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Mobilizing to move forward

Maggie Fedorocsko: The Triangle
Maggie Fedorocsko: The Triangle

 

 

In the wake of the election, there was a social-media firestorm.

Multitudes of angry liberals and people who disapprove of having a hate-mongering game show host as our president took to various online platforms to express their disapproval and contempt of the President Donald Trump.

But in Trump’s America, especially with a Republican majority in congress, vitriolic tweets will not be enough. If you care about racial, economic, social and environmental justice, mobilization is imperative to combating the policies that will be put forth by this administration.

One exemplary instance of people coming together at a grassroots level to let their voice be heard is the women’s marches Jan. 21. The Philadelphia women’s march was started and organized by Emily Cooper Morse.

Cooper Morse detailed in her speech at the march that she worked in supply-chain management and was a mother and wife. She’d seen that there was going to be a Women’s March on Washington and wanted to go, but it wasn’t feasible because of other obligations. She realized that this would be a problem for many other people in the Tri-State area who wanted to go and decided to organize a march in Philadelphia.

This is a testament that one regular, but extraordinary, woman can organize and mobilize thousands of people to stand in solidarity with one another and fight for the change they would like to see.

The only way to fight against this administration’s regressive policies is to mobilize and protest, and Morse should be an example for everyone.

In this day and age, social media clearly is the means of organizing with the highest efficacy.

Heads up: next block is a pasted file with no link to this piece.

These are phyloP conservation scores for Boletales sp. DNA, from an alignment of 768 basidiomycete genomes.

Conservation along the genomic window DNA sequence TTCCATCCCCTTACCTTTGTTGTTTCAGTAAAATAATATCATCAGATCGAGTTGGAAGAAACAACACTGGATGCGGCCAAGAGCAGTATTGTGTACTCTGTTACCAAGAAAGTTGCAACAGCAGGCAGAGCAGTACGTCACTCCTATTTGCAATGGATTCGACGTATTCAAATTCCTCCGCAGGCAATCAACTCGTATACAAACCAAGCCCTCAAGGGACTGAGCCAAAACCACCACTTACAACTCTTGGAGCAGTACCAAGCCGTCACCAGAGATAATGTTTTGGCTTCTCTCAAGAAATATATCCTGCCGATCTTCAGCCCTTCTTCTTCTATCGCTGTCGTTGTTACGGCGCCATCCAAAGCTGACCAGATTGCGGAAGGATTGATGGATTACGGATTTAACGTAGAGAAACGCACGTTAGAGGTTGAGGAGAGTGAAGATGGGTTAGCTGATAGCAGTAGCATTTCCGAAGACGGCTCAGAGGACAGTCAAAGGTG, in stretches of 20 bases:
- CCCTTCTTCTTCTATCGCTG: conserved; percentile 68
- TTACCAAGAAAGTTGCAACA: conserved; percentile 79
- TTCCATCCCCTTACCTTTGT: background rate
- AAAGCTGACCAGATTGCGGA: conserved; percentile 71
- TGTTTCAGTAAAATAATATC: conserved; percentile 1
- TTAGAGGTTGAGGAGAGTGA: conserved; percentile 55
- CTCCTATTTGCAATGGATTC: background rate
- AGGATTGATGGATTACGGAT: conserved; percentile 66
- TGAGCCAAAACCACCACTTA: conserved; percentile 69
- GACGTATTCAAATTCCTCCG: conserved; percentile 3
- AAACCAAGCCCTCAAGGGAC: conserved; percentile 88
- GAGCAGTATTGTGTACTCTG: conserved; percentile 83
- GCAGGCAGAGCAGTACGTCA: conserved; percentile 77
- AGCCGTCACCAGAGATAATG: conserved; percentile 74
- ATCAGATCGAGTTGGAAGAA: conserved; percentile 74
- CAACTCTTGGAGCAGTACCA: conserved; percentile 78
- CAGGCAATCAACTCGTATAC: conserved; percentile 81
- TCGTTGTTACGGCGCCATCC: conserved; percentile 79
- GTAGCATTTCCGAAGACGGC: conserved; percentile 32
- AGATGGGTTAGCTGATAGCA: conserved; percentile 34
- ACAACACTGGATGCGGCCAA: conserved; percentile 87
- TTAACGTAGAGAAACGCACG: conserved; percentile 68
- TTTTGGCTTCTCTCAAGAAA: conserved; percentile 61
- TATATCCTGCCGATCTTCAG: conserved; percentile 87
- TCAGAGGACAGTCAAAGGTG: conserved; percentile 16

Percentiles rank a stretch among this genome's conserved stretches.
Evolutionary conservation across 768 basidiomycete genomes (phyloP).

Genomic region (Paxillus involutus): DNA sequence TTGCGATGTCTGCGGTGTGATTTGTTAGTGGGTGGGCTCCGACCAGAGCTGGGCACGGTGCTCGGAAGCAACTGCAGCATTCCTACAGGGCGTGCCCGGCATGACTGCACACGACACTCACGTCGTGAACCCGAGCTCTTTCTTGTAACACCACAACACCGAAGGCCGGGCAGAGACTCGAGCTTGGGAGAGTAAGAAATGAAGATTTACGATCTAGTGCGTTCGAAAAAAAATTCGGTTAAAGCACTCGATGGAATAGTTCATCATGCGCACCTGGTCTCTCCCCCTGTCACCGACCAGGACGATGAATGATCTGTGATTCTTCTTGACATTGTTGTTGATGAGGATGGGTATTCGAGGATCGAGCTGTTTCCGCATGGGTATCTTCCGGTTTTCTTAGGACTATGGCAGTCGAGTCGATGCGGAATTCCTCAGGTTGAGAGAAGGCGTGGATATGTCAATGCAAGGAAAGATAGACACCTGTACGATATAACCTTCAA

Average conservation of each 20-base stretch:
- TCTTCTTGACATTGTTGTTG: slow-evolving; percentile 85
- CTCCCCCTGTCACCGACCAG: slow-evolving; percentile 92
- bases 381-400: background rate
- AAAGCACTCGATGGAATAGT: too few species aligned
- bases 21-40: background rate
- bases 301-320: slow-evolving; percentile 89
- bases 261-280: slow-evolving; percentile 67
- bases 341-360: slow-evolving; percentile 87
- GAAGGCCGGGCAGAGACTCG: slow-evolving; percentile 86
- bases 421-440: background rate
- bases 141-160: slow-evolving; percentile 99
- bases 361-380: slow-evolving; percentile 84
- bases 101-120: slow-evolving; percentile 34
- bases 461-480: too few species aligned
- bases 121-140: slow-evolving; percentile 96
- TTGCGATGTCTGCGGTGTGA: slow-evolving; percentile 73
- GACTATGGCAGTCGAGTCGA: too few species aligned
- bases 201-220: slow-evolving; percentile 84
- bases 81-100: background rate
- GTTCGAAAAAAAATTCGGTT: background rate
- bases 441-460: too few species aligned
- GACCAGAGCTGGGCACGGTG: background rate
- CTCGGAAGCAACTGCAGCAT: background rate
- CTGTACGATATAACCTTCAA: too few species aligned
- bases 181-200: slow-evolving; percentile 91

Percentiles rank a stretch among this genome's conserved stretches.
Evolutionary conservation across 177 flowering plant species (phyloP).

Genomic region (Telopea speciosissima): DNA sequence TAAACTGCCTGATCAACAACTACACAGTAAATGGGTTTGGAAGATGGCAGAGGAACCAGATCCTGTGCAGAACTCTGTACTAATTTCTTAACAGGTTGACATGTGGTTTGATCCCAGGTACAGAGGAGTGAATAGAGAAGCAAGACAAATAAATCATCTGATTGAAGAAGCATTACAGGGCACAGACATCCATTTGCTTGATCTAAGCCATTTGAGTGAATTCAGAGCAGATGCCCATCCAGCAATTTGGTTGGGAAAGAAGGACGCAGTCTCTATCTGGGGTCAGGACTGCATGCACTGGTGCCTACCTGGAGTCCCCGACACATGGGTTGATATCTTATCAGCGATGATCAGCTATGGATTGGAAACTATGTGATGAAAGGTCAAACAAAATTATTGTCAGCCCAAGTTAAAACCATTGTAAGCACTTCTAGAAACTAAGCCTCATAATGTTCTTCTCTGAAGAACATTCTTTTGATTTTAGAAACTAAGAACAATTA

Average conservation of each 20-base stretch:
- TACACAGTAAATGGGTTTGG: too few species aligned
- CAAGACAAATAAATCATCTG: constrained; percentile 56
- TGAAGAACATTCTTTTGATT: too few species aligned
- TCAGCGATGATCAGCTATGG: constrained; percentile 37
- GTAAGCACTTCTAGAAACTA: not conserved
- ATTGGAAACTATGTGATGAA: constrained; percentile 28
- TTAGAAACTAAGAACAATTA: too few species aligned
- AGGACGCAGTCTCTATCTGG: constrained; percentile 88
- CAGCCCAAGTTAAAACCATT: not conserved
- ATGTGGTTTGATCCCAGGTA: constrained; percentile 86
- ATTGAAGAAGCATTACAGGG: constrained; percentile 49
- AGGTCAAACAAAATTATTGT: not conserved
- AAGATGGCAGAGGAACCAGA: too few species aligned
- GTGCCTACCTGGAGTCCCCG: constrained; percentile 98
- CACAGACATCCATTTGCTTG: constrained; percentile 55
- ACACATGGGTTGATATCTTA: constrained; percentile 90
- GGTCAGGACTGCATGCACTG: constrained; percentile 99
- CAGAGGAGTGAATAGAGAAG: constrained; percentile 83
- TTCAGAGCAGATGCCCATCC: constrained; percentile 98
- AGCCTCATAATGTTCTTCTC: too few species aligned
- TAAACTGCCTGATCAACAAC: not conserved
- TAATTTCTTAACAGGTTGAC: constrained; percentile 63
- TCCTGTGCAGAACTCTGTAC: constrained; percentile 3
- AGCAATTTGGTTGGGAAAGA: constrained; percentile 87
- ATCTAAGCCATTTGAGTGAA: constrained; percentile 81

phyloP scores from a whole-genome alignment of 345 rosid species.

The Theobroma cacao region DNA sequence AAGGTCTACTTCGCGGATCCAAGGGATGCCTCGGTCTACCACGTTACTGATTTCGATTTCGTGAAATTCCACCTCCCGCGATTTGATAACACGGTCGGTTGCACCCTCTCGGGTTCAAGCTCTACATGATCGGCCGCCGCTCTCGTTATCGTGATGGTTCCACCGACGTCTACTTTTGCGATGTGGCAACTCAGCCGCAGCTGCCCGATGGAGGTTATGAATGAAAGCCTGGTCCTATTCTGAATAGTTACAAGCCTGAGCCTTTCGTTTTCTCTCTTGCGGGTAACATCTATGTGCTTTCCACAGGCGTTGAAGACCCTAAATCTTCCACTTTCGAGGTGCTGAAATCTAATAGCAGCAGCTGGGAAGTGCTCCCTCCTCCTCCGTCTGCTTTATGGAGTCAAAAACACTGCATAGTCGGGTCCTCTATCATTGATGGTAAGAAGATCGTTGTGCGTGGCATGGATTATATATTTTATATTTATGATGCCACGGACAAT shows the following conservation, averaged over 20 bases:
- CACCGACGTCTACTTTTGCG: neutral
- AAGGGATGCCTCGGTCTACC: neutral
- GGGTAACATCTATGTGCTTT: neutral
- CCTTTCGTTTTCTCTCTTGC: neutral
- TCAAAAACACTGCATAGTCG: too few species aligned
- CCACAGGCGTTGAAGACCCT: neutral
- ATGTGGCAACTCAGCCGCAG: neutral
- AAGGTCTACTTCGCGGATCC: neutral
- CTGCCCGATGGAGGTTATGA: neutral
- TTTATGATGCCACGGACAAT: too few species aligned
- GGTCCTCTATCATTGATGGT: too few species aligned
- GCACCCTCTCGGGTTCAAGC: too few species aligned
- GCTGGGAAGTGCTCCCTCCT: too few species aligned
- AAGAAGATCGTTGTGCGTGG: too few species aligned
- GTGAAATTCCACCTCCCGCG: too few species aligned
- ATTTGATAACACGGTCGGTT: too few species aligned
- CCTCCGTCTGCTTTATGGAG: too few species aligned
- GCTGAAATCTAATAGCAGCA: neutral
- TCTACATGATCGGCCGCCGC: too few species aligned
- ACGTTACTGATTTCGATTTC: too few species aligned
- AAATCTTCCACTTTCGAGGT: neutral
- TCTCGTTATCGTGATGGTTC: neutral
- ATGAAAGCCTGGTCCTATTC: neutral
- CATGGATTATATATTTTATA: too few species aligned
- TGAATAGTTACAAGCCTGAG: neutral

Via Facebook, one has the ability to start events, share events with their friends and let friends of friends see the events — which, in turn, creates a chain-reaction of a cause permeating through an innumerable amount of timelines. Not to mention, there are also groups on Facebook that have thousands upon thousands of people who share the same views and beliefs as you, creating an effective means of networking.

I predict that the next four years are going to be marked as the age of the protester: normal people standing in solidarity with one another, protesting the abhorrent policies and actions of the Trump administration, creating a change. Many people may be disillusioned with politics since the advent of Trump’s presidency, but it is more important than ever to care. We need to care for women, for people of color, for immigrants, for Muslims, for the economically disadvantaged and, most importantly, for those marginalized all throughout the country.

The best way to show we care is to mobilize and protest, to show Trump and the GOP that we won’t stand for their corporatist, intolerant policies.

I urge all of my fellow leftists to not lose hope and to keep on fighting the good fight.